What is evidently clear is that the Universe is full of wonder and amazement and that our powers of imagination are not limited in creating musical devices which are tools for personal or shared healing and to communicate thoughts and emotions to each other.

Thank you for reading, I wish that your journey of self healing is fruitful and enlightening.

Om Mani Padme Hum

Anu Koechli

Our 2019-20 annual report and accounts

Our 2019-20 annual report and accounts

We are delighted to share our 2019-20 annual report and accounts with you. Like everyone, we write this report looking back on the year from the depths of the Covid-19 pandemic. Current circumstances are so unusual for everyone that they make the normality of 2019/20 look very remote. However, this report peers back through the fog, to look at our last full year through the lens of normality.

In 2018 we developed our three-year strategy. 2019/20 was our first year of implementation. We decided on a vision of “a safer and more empathetic UK, where vulnerable people, including those convicted of offences, are given the chance to become valued members of society, and to forge fulfilling, constructive lives.” Our corresponding mission was: “to inspire vulnerable people with complex needs to see what they are capable of, to motivate them, and to give them the tools to build more positive futures.” And our strategy was: “to help 1,500 people per year by 2022; and secure the long-term future of our work through slightly more staff, and more diverse sources of income, including from corporates and philanthropists.”

How well did we do against the goals we set ourselves?

The most important aspect of our strategy was of course who we helped and how we helped them. And during the first year, we exceeded the goal we had set for helping people by 10%, reaching 868 participants. We also reached more people in more settings. Our community work in particular involved working with many more partners, especially in Glasgow, a thriving centre of excellence for our work. In the prison estate, we had decided on a shorter, more focused list of settings where we will work. Our focus is on existing partners, then on more category B/C training prisons, on the female estate, in young offender institutions, and in secure training centres. This paid off; we delivered in all these, and have strong relationships in many prison settings across Great Britain as a result.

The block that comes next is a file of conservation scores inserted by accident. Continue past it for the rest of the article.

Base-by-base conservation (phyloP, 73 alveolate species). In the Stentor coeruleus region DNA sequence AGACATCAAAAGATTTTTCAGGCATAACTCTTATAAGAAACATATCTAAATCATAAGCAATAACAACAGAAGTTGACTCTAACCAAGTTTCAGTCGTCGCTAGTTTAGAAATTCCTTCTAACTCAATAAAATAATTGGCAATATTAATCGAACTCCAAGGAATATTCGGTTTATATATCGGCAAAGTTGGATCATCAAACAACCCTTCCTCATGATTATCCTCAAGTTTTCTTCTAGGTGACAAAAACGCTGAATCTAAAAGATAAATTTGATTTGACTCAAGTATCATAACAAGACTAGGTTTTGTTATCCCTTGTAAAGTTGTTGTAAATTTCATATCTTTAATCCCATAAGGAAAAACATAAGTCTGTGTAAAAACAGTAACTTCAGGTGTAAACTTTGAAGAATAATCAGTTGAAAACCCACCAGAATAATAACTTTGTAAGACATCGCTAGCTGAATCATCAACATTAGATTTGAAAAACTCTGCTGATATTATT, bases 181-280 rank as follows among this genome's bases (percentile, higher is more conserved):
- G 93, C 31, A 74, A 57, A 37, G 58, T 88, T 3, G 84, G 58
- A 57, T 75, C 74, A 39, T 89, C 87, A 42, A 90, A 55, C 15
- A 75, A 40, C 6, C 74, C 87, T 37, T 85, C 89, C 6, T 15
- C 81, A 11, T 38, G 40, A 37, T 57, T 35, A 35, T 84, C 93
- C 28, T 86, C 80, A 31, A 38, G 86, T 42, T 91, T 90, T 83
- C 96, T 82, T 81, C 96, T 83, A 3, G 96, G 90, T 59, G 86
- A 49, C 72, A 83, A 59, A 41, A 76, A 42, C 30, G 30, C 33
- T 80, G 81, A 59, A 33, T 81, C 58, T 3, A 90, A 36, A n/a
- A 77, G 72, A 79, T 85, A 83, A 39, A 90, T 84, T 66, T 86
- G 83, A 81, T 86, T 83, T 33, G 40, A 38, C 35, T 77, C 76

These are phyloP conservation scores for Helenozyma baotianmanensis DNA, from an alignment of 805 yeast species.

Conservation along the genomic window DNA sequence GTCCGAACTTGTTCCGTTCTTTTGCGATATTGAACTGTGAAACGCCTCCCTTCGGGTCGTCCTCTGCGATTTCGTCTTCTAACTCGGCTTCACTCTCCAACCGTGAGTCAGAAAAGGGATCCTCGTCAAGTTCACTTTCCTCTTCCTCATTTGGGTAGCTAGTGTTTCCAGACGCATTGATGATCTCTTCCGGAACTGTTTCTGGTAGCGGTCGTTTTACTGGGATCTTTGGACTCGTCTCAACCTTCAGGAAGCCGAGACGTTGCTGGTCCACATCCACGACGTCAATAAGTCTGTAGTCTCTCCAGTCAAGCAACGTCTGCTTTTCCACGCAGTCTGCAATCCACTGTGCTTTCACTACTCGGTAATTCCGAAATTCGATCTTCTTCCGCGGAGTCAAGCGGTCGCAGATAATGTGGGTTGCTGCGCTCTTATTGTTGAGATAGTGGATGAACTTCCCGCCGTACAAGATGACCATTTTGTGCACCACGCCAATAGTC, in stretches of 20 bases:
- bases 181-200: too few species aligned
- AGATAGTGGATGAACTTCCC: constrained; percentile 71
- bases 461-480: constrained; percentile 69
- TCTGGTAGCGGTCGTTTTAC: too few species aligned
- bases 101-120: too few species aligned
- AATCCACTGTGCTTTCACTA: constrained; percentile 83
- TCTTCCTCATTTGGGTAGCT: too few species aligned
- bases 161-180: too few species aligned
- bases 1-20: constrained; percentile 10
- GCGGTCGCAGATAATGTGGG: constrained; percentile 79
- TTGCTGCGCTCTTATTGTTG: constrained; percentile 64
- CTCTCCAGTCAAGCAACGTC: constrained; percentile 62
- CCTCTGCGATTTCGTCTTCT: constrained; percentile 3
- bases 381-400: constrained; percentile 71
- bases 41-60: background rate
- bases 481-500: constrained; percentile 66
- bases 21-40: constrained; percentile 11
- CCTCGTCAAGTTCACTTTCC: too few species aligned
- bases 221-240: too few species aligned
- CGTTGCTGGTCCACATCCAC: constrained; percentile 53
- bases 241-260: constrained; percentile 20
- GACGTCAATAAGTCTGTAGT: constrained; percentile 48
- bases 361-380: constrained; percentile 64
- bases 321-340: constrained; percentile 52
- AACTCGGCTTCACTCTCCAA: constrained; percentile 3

I’m pleased to say our finances continued to grow in resilience in 2019/20, which turned out to be invaluable when the Covid-19 pandemic changed everything. We exceeded our income target for 2019/20, and we added not just our target £12,000 to unrestricted reserves, but nearly £22,000. We continued to diversify sources of income, including a 60% increase in individual giving. The one strategic source from which we raised no funds was corporate donations. This was despite a number of positive conversations. If anyone reading this report thinks they could connect us to a regular corporate donor, please do get in touch with Katy Haigh.